The violence of Britain’s bank credit cycle abated in the decades following the Napoleonic wars due to improvements in clearing systems, as the chart of wholesale prices below shows:
A clearing system for the London banks was set up in the late eighteenth century, when for the first-time daily differences were settled between the banking members on a net basis. The Bullion Report (1810) reported that there were 46 private bankers who cleared a gross value of £4,700,000 daily by a net settlement of $220,000 in bank notes. This was a significant improvement on the earlier system whereby bank clerks walked around London, visiting other banks to settle claims. In 1854, joint stock banks were admitted into the London clearing system, and the Bank of England joined in 1864. By then, the system of settling balances in banknotes was done away with, replaced by bankers’ drafts settled twice daily with a final reconciliation in the late afternoon. Furthermore, over time other cities established similar clearing arrangements as well as intercity arrangements.
Over the time covered by these increasing refinements to interbank settling, wholesale prices became decreasingly volatile. In other words, as commercial banking became increasingly efficient as a system, the impact on prices from the bank credit cycle as credit was alternately expanded and contracted diminished. Given that the objective of a central bank is to ensure price stability, it amounts to evidence that this function is not needed.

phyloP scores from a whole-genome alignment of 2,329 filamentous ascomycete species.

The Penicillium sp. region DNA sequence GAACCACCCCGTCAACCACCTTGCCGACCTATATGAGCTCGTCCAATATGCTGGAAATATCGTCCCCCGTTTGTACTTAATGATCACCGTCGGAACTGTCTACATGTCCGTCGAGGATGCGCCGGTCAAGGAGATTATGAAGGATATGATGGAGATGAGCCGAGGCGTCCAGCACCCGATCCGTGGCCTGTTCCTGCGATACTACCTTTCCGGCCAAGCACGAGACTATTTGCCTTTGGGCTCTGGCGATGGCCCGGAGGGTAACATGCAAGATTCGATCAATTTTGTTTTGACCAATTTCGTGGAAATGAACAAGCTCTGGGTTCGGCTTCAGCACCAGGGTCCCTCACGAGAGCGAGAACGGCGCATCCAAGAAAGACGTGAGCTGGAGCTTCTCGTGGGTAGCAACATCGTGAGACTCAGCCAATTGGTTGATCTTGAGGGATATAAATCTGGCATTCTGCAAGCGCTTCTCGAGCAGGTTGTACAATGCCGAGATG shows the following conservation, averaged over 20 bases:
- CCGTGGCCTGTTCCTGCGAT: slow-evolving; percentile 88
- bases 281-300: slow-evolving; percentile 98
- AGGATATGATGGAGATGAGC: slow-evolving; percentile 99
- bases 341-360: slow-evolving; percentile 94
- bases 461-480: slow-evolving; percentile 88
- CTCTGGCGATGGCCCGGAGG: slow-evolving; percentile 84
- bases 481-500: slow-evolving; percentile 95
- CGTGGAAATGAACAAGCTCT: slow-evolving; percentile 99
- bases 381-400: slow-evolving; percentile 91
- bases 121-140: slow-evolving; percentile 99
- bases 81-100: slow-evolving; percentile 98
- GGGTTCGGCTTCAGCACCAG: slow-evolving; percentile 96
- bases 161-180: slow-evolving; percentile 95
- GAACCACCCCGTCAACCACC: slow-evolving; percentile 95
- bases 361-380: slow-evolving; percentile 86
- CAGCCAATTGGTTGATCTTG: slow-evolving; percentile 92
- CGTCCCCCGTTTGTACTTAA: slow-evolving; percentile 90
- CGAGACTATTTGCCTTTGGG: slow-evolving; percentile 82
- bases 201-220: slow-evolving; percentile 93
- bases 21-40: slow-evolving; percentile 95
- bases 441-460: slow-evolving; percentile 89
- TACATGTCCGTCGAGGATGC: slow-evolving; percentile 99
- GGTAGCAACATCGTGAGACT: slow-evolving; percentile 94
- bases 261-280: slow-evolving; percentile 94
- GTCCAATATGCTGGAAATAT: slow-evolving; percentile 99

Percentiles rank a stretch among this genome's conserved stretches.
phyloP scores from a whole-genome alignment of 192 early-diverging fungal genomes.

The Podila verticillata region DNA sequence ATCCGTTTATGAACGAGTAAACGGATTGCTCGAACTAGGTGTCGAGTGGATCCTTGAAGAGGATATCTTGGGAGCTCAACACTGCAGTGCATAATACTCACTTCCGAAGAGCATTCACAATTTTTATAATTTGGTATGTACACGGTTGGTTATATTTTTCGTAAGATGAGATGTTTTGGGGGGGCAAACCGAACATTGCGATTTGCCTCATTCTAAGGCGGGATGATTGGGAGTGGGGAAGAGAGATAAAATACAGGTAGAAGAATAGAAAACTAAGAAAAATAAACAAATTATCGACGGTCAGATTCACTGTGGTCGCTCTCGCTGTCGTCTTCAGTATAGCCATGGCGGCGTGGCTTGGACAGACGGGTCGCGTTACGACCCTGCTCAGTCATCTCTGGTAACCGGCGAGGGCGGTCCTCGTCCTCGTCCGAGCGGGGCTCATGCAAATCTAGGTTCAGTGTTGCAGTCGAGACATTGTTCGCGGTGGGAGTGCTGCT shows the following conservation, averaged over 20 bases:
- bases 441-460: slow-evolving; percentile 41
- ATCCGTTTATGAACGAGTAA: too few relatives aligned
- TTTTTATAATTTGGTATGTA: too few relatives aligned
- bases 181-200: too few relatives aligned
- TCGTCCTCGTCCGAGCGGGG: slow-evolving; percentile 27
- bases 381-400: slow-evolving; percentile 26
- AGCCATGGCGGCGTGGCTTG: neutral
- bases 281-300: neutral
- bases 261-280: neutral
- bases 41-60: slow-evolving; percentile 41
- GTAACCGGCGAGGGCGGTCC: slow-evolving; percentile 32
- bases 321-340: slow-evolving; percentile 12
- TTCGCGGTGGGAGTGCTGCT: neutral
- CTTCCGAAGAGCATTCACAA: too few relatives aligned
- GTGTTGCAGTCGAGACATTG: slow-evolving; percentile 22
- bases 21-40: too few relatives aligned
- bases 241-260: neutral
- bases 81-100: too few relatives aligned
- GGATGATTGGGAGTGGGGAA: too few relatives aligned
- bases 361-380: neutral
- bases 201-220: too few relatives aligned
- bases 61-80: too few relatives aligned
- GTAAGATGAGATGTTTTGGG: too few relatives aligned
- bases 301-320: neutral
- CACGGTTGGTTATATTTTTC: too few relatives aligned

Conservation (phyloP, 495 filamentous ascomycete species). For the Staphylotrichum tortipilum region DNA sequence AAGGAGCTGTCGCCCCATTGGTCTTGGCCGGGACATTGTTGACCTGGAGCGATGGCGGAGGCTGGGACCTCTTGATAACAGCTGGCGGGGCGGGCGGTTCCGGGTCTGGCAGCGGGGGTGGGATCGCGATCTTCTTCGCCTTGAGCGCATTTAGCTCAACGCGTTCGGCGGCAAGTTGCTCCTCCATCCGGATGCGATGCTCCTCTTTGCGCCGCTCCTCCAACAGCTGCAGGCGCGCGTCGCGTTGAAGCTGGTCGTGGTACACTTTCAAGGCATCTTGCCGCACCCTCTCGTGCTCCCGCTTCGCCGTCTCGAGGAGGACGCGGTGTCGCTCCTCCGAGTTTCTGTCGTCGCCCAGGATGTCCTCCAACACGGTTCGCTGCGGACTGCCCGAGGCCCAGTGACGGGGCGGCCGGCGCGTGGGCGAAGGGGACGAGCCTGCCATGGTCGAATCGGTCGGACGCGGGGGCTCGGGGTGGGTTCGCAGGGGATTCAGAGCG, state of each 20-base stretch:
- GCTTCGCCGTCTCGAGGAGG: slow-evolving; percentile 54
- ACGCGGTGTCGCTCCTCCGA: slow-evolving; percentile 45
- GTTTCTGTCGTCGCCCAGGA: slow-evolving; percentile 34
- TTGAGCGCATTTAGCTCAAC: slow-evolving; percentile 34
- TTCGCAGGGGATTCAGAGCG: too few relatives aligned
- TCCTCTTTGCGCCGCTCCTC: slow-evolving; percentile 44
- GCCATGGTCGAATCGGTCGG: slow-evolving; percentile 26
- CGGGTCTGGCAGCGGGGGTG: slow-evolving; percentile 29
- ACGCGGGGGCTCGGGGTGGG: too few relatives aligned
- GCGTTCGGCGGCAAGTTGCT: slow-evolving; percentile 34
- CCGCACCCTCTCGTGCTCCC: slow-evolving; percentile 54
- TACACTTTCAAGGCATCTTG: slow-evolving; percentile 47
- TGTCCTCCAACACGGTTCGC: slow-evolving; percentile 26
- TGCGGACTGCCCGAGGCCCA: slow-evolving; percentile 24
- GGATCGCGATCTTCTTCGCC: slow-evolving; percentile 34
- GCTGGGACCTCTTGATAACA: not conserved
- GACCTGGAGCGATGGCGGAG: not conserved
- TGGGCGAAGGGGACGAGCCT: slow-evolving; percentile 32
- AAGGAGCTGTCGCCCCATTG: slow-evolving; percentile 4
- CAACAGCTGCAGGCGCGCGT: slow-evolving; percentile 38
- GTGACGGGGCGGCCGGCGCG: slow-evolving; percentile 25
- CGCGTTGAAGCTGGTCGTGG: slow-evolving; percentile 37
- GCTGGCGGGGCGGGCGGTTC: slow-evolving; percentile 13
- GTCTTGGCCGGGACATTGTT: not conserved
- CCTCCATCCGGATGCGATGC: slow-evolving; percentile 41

The ending of national gold standards following the First World War led to the wider establishment of central banks, which became the channel for increasing government economic intervention. The rise of socialism in Europe, both Marxist and fascist, led to greater government economic involvement and the need for increasing state revenues. Much of the intervention was ideological, a trend which continued following the Second World War with the development of the welfare state.
Under the cover of the Bretton Woods Agreement, both interest rates and consumer price inflation remained tied to gold through fixed exchange rates to the dollar. The link between currency values and gold was so tenuous that it relied ultimately on public trust, or even general ignorance of the dangers to this new relationship between money and credit. With America’s massive gold reserves, at 20,279 tonnes in 1950 representing 65% of the world’s official holdings, the Bretton Woods arrangement must have seemed unassailable. But the US Government used this advantage to double the quantity of currency in circulation between 1950 and 1970. And as the number of dollars grew, so did their encashment for gold. By the time President Nixon suspended Bretton Woods in 1971, the world’s official holdings had risen to 36,575 tonnes, while US reserves had fallen to 9,070 tonnes, representing only 24.8% of the total. Adjusted for the increase in above-ground gold stocks, US reserves had fallen from a commanding 39% of all mined gold in 1950 to only 12% in 1971.
The only reason that Bretton Woods worked for as long as it did was at the expense of US gold reserves. So long as foreign central banks could encash their dollars, it worked. After Bretton Woods ended, so did the restraint on prices, which under the new fiat regime began to rise uncontrollably.